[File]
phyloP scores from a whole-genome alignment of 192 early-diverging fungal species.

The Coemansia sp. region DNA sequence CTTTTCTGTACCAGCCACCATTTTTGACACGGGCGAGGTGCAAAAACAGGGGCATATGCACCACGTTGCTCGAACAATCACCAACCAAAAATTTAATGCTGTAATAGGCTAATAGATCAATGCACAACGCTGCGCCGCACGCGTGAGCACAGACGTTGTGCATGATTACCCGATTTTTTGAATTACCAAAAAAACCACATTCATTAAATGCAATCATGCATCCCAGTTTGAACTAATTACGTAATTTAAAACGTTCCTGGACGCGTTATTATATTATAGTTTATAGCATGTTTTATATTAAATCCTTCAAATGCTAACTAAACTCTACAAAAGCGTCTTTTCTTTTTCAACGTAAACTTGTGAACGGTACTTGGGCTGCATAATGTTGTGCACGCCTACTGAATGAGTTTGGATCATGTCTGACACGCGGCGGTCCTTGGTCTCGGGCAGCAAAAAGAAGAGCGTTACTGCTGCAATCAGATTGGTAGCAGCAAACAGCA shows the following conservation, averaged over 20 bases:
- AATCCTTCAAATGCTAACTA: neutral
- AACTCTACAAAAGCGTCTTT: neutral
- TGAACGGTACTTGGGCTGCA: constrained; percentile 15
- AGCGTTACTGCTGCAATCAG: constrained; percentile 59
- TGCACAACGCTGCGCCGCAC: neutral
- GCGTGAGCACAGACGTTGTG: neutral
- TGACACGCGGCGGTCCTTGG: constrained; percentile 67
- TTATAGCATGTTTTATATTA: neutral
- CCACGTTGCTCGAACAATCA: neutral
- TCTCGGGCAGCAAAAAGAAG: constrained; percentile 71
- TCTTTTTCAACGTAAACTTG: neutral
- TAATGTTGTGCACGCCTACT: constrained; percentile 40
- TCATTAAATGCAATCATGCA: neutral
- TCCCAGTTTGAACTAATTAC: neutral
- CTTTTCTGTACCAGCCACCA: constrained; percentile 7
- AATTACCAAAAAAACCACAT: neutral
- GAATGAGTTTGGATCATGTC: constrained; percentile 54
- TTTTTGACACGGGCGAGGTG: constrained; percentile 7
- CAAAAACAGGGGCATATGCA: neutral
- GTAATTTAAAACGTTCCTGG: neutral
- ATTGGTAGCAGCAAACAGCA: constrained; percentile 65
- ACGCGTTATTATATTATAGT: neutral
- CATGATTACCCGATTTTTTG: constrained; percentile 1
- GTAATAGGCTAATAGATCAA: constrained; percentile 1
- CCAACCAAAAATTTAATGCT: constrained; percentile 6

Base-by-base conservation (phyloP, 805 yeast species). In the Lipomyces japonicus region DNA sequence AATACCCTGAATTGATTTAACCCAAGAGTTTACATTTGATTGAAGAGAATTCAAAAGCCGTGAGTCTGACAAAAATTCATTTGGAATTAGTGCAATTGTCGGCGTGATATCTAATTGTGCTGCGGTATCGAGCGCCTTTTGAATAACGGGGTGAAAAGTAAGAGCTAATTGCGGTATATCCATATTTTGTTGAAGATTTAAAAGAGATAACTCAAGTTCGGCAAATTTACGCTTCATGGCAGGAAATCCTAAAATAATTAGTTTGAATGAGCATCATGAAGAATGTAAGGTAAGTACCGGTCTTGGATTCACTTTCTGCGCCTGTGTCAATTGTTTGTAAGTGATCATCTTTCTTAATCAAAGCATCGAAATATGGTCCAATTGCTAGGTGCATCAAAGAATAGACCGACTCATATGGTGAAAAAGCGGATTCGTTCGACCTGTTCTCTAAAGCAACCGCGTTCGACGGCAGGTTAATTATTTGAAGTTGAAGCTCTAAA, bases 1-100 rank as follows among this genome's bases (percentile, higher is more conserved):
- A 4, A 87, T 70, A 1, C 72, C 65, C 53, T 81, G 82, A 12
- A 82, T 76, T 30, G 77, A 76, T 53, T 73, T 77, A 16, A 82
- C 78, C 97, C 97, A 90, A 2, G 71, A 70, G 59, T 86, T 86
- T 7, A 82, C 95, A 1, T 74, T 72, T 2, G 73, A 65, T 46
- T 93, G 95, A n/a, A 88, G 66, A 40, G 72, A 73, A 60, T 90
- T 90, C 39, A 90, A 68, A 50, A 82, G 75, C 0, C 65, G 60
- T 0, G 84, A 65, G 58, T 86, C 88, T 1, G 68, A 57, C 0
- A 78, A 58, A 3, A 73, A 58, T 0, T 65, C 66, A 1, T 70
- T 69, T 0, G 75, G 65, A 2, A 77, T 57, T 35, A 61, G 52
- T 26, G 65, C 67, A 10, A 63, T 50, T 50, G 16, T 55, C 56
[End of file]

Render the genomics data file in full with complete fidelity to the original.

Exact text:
phyloP scores from a whole-genome alignment of 192 early-diverging fungal species.

The Coemansia sp. region DNA sequence CTTTTCTGTACCAGCCACCATTTTTGACACGGGCGAGGTGCAAAAACAGGGGCATATGCACCACGTTGCTCGAACAATCACCAACCAAAAATTTAATGCTGTAATAGGCTAATAGATCAATGCACAACGCTGCGCCGCACGCGTGAGCACAGACGTTGTGCATGATTACCCGATTTTTTGAATTACCAAAAAAACCACATTCATTAAATGCAATCATGCATCCCAGTTTGAACTAATTACGTAATTTAAAACGTTCCTGGACGCGTTATTATATTATAGTTTATAGCATGTTTTATATTAAATCCTTCAAATGCTAACTAAACTCTACAAAAGCGTCTTTTCTTTTTCAACGTAAACTTGTGAACGGTACTTGGGCTGCATAATGTTGTGCACGCCTACTGAATGAGTTTGGATCATGTCTGACACGCGGCGGTCCTTGGTCTCGGGCAGCAAAAAGAAGAGCGTTACTGCTGCAATCAGATTGGTAGCAGCAAACAGCA shows the following conservation, averaged over 20 bases:
- AATCCTTCAAATGCTAACTA: neutral
- AACTCTACAAAAGCGTCTTT: neutral
- TGAACGGTACTTGGGCTGCA: constrained; percentile 15
- AGCGTTACTGCTGCAATCAG: constrained; percentile 59
- TGCACAACGCTGCGCCGCAC: neutral
- GCGTGAGCACAGACGTTGTG: neutral
- TGACACGCGGCGGTCCTTGG: constrained; percentile 67
- TTATAGCATGTTTTATATTA: neutral
- CCACGTTGCTCGAACAATCA: neutral
- TCTCGGGCAGCAAAAAGAAG: constrained; percentile 71
- TCTTTTTCAACGTAAACTTG: neutral
- TAATGTTGTGCACGCCTACT: constrained; percentile 40
- TCATTAAATGCAATCATGCA: neutral
- TCCCAGTTTGAACTAATTAC: neutral
- CTTTTCTGTACCAGCCACCA: constrained; percentile 7
- AATTACCAAAAAAACCACAT: neutral
- GAATGAGTTTGGATCATGTC: constrained; percentile 54
- TTTTTGACACGGGCGAGGTG: constrained; percentile 7
- CAAAAACAGGGGCATATGCA: neutral
- GTAATTTAAAACGTTCCTGG: neutral
- ATTGGTAGCAGCAAACAGCA: constrained; percentile 65
- ACGCGTTATTATATTATAGT: neutral
- CATGATTACCCGATTTTTTG: constrained; percentile 1
- GTAATAGGCTAATAGATCAA: constrained; percentile 1
- CCAACCAAAAATTTAATGCT: constrained; percentile 6

Base-by-base conservation (phyloP, 805 yeast species). In the Lipomyces japonicus region DNA sequence AATACCCTGAATTGATTTAACCCAAGAGTTTACATTTGATTGAAGAGAATTCAAAAGCCGTGAGTCTGACAAAAATTCATTTGGAATTAGTGCAATTGTCGGCGTGATATCTAATTGTGCTGCGGTATCGAGCGCCTTTTGAATAACGGGGTGAAAAGTAAGAGCTAATTGCGGTATATCCATATTTTGTTGAAGATTTAAAAGAGATAACTCAAGTTCGGCAAATTTACGCTTCATGGCAGGAAATCCTAAAATAATTAGTTTGAATGAGCATCATGAAGAATGTAAGGTAAGTACCGGTCTTGGATTCACTTTCTGCGCCTGTGTCAATTGTTTGTAAGTGATCATCTTTCTTAATCAAAGCATCGAAATATGGTCCAATTGCTAGGTGCATCAAAGAATAGACCGACTCATATGGTGAAAAAGCGGATTCGTTCGACCTGTTCTCTAAAGCAACCGCGTTCGACGGCAGGTTAATTATTTGAAGTTGAAGCTCTAAA, bases 1-100 rank as follows among this genome's bases (percentile, higher is more conserved):
- A 4, A 87, T 70, A 1, C 72, C 65, C 53, T 81, G 82, A 12
- A 82, T 76, T 30, G 77, A 76, T 53, T 73, T 77, A 16, A 82
- C 78, C 97, C 97, A 90, A 2, G 71, A 70, G 59, T 86, T 86
- T 7, A 82, C 95, A 1, T 74, T 72, T 2, G 73, A 65, T 46
- T 93, G 95, A n/a, A 88, G 66, A 40, G 72, A 73, A 60, T 90
- T 90, C 39, A 90, A 68, A 50, A 82, G 75, C 0, C 65, G 60
- T 0, G 84, A 65, G 58, T 86, C 88, T 1, G 68, A 57, C 0
- A 78, A 58, A 3, A 73, A 58, T 0, T 65, C 66, A 1, T 70
- T 69, T 0, G 75, G 65, A 2, A 77, T 57, T 35, A 61, G 52
- T 26, G 65, C 67, A 10, A 63, T 50, T 50, G 16, T 55, C 56